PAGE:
With this, we look forward. To expanding our Dramaturgy Workshops into a public forum, open to all who are interested. To evolving modern Indian tenets of dramaturgy. To working in interdisciplinary ways. To, like Lilly in The Hotel New Hampshire "...keep trying to grow." And unlike Lilly, "...to keep passing the open windows."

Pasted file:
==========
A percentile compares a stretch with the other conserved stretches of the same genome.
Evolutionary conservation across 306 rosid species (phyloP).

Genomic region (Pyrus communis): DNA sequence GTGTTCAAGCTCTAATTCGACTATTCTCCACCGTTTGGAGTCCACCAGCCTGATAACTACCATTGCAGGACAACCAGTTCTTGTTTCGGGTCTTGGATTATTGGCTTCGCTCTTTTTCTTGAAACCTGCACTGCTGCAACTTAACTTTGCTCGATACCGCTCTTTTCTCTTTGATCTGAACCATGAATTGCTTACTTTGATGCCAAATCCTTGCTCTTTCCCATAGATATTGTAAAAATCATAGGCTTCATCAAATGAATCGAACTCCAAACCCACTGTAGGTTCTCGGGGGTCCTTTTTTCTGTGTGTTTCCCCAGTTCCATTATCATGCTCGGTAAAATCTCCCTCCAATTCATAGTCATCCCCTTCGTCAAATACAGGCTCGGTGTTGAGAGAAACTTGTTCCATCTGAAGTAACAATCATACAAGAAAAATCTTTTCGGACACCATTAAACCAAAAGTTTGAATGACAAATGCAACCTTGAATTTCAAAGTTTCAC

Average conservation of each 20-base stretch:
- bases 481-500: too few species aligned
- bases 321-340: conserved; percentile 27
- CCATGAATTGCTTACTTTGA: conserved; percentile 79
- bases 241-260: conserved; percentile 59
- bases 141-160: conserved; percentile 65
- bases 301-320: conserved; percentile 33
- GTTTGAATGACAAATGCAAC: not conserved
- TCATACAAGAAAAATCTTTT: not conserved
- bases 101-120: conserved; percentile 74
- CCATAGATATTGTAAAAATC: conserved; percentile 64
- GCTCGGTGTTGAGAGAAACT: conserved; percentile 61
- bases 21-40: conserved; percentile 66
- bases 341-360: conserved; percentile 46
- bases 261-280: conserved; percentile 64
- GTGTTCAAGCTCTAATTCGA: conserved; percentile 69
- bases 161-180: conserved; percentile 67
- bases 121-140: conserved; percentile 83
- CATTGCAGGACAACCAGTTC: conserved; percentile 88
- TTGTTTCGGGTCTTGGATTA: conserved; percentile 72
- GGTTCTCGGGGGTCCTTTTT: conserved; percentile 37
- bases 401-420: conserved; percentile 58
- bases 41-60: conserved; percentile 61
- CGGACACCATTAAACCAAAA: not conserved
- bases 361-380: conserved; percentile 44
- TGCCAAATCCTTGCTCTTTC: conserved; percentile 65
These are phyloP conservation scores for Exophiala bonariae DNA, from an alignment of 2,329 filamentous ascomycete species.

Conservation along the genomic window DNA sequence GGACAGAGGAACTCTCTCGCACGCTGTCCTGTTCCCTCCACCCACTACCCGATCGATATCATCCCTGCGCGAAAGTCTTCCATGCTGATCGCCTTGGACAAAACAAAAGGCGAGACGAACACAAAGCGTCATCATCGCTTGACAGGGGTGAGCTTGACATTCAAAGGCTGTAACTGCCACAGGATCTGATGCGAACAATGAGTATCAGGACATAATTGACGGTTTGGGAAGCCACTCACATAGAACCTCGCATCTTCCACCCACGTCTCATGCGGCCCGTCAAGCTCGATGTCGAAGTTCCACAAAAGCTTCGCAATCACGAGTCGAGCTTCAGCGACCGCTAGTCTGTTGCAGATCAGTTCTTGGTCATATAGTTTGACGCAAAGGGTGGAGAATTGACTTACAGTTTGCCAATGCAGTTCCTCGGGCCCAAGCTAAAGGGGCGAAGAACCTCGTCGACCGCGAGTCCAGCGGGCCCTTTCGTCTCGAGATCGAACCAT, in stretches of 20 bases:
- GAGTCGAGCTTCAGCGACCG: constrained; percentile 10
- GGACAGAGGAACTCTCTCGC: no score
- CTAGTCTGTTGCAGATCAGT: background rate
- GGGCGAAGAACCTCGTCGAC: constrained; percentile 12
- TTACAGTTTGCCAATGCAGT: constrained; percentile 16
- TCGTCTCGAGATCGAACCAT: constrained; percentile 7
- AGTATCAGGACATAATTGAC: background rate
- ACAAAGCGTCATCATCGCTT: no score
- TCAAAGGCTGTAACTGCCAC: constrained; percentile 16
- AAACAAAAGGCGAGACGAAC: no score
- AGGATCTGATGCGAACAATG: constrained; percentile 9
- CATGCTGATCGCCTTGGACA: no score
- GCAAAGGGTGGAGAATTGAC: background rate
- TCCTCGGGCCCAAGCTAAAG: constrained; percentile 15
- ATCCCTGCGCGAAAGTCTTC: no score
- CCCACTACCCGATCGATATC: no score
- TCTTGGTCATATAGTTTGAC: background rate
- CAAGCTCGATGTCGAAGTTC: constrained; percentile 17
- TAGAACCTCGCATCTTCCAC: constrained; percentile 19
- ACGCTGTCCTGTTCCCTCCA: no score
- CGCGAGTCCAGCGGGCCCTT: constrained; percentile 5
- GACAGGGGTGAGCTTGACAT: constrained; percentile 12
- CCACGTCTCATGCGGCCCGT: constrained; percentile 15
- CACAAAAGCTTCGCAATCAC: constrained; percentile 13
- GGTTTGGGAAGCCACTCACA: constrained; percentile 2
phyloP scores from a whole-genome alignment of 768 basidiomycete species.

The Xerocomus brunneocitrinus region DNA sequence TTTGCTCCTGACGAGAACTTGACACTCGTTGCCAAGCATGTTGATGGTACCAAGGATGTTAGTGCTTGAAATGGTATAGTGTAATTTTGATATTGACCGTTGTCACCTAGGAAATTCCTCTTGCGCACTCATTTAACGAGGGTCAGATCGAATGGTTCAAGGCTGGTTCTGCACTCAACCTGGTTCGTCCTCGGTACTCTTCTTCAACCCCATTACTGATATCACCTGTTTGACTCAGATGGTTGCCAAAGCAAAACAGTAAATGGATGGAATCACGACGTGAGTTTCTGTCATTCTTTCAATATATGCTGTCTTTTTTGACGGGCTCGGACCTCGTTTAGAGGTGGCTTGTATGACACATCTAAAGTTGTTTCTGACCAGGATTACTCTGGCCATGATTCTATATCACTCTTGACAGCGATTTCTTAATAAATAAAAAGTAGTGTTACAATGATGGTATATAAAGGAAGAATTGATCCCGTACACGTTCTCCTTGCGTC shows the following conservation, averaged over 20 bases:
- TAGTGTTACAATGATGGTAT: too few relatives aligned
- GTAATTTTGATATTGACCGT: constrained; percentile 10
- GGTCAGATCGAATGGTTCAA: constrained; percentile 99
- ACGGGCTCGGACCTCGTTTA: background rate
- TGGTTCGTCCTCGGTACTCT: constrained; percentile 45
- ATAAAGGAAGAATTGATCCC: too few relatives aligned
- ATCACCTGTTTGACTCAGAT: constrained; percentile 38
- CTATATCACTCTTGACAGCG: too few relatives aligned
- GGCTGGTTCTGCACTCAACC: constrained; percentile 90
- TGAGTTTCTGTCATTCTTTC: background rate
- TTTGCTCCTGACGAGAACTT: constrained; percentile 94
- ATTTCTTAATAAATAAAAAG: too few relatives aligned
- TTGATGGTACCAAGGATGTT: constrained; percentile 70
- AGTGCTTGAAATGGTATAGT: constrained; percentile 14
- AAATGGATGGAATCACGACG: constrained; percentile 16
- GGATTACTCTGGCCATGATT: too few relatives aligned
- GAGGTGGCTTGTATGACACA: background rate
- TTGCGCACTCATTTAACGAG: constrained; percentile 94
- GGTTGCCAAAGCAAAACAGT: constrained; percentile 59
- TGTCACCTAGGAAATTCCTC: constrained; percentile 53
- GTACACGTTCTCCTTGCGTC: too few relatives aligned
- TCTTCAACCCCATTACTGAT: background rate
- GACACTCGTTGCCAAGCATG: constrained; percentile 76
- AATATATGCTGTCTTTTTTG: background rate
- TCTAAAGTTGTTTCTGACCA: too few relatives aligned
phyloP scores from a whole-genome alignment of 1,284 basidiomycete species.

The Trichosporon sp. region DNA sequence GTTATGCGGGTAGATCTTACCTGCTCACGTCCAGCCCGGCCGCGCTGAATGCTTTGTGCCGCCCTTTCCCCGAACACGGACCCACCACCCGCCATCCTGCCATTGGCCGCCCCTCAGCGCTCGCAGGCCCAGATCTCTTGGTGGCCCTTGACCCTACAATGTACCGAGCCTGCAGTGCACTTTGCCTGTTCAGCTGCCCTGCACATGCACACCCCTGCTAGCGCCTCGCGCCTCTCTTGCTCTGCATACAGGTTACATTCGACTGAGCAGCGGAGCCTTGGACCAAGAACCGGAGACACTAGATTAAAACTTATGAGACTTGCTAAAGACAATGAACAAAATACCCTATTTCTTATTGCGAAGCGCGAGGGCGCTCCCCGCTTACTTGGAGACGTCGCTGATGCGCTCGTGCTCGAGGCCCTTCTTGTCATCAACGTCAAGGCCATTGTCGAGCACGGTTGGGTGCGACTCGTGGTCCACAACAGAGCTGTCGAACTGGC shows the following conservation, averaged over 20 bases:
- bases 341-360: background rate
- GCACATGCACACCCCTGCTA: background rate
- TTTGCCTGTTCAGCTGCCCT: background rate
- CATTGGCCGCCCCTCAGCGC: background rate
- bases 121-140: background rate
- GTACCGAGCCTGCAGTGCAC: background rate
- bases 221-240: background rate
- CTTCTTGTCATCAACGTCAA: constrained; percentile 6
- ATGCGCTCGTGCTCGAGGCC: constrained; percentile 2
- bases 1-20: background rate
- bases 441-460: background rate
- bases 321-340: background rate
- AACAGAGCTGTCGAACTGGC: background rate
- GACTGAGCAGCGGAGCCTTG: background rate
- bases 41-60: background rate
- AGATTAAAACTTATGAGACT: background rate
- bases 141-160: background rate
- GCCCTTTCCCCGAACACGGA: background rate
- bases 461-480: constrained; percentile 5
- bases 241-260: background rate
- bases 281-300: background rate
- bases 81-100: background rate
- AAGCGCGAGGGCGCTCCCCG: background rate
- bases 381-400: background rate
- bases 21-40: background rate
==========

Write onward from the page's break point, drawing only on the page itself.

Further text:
The Dramaturgy Workshop peeps had barely left, when the Open University folks came in! What joy, to have so many friends at Infinite Souls in the course of just a month. To see familiar faces after so many years. Chellam Bennurkar, director of Kutty Japanin Kuzhandaigal, the seminal documentary film on child labour in the fireworks industry of Sivakasi and an old, old friend of our home. Corinne Kumar, whose very face and presence is enough to gladden anyone's heart, one of the Mothers of C.I.E.D.S collective, Vimochana and AWHRC (Asian Women's Human Rights Commission). Anita Ratnam, who I met 20 years ago, when Samvada had published the first ever study on Child Sexual Abuse in India and we used this study in the making of "My Children who should be running, thru Vast, Open, Spaces...' Srini Kaddur, wonderful man, who has a farm in Magadi and a tamarind grove not far from us and who is also part of C.I.E.D.S. Ishrath who works with Samvada. Suresh Jayaram of 1 Shanti Road who stayed over after the Dramaturgy Workshop, bless him. I had asked MD Pallavi to come as well, as she was on the cusp of both: her play C Sharp C Blunt, directed by Sophia Stepf, is one of the new works of the the year generated in Bangalore plus I thought she would enjoy witnessing the Open University dialogues. Kotaganahlli Ramiah was the one missing person, but we held his energy and ideas close. As Pattabhi's younger brother Shiv would say this group "... could have been seated at a banquet for the Gods".